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How Facebook Gets the First Amendment Backward

What does the First Amendment have to do with Facebook? It depends on whom you ask.Mark Zuckerberg would probably say: a lot. Over the past few weeks, he has repeatedly invoked the First Amendment to justify Facebook’s controversial decision to exempt posts and paid advertisements by political candidates from its fact-checking system. In a speech…

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How Facebook Gets the First Amendment Backward

What does the First Amendment have to do with Facebook? It depends on whom you ask.

Mark Zuckerberg would probably say: a lot. Over the past few weeks, he has repeatedly invoked the First Amendment to justify Facebook’s controversial decision to exempt posts and paid advertisements by political candidates from its fact-checking system. In a speech to Georgetown students last month, he claimed that the company’s policies are “inspired by the First Amendment.” And last week, after the Social Network director Aaron Sorkin attacked him personally in a New York Times op-ed, Zuckerberg not-so-subtly posted a quote from another Sorkin movie, The American President, to his own Facebook page: “You want free speech? Let’s see you acknowledge a man whose words make your blood boil, who’s standing center stage and advocating at the top of his lungs that which you would spend a lifetime opposing at the top of yours.”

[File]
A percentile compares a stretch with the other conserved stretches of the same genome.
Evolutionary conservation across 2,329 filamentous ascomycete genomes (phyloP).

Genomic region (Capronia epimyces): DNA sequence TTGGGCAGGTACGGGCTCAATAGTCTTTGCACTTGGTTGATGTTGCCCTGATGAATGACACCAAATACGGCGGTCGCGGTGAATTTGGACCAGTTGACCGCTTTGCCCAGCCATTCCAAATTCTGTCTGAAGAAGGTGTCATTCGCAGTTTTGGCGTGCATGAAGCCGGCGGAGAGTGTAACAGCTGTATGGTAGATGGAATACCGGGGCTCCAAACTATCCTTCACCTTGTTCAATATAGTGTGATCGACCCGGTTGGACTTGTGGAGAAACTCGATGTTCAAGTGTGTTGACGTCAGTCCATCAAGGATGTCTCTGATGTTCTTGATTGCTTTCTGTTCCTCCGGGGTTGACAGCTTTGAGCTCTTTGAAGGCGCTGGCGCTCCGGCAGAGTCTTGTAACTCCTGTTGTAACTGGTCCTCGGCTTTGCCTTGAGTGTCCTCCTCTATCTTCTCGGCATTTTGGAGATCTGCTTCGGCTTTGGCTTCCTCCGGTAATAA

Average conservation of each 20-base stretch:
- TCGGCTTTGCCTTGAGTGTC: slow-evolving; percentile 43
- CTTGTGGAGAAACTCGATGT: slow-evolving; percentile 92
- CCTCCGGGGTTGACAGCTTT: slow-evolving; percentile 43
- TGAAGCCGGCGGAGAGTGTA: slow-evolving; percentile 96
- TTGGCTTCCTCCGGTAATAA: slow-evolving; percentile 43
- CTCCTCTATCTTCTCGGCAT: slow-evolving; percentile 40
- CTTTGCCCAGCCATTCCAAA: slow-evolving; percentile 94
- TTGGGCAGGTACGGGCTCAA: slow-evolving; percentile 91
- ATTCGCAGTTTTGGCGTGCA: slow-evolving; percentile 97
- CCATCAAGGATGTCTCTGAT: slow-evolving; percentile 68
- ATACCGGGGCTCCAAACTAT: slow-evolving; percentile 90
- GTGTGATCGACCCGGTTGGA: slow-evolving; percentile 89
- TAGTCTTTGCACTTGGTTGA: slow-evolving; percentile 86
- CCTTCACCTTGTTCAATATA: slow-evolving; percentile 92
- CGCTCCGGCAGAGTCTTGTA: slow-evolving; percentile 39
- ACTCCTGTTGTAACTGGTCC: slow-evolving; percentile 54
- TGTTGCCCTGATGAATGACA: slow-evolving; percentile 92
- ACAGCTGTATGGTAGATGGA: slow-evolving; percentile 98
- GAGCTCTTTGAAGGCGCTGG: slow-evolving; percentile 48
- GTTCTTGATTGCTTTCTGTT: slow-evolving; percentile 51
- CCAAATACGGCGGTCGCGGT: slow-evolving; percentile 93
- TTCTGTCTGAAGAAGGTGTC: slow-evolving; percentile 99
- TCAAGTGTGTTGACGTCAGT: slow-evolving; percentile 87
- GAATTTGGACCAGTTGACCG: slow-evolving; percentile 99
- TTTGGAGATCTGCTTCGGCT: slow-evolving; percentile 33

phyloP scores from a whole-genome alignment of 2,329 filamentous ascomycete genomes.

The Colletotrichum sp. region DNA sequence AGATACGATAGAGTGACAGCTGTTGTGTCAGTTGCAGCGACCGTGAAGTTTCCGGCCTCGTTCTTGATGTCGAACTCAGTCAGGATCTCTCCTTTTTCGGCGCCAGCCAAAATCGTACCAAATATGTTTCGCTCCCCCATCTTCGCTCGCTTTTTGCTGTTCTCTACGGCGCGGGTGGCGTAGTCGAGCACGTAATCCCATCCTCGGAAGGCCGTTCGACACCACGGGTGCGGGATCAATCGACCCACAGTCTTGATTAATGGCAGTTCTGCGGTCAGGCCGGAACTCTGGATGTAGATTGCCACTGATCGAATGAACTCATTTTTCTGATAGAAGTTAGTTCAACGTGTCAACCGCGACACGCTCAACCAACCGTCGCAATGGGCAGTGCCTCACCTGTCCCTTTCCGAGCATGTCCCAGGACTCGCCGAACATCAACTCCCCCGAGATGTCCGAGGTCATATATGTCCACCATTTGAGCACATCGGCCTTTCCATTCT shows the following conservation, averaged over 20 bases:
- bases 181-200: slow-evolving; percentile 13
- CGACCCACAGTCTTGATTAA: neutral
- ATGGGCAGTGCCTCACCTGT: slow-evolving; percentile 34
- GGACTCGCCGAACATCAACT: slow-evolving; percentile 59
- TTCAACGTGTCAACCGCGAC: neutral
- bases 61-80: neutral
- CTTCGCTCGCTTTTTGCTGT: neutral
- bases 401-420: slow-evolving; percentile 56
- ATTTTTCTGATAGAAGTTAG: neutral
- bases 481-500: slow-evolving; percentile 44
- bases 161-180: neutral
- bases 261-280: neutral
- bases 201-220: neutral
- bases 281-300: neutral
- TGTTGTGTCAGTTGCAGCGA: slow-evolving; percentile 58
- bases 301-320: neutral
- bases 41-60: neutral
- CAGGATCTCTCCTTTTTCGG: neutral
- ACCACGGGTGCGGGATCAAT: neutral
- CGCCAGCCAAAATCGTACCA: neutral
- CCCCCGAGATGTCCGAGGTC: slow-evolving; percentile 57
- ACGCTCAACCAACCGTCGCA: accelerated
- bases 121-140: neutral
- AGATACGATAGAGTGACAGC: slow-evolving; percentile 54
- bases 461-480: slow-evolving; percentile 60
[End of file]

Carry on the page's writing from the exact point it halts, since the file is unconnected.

To many of Zuckerberg’s critics, however, the First Amendment—which prohibits the government from abridging free speech—has nothing at all to do with a corporation like Facebook. Zuckerberg’s invocation of it looks, from this perspective, like a cynical ploy to dress up business decisions in a civil rights costume. As the New Yorker tech reporter Andrew Marantz recently put it, “the First Amendment would not suffer” if Zuckerberg reversed course on fact checking political ads, because the power of the state would not be involved: “No dissembling politicians would be arrested for their lies.”

It’s true that the First Amendment doesn’t bind Facebook. And yet the people making that point today probably wouldn’t find it a terribly persuasive defense if the company began banning, say, posts in support of green energy or trans rights. The First Amendment is law, but it isn’t only law—it’s a set of values and a way of thinking about the role speech plays in a democratic society. Most Americans have an instinct that at least some of the anti-censorship ideas animating the First Amendment should determine how a giant communication platform like Facebook operates.

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So, for argument’s sake, let’s take Zuckerberg at his word when he says Facebook is taking inspiration from the First Amendment, and instead ask a different question: Does the decision to not fact-check politicians actually embody First Amendment values?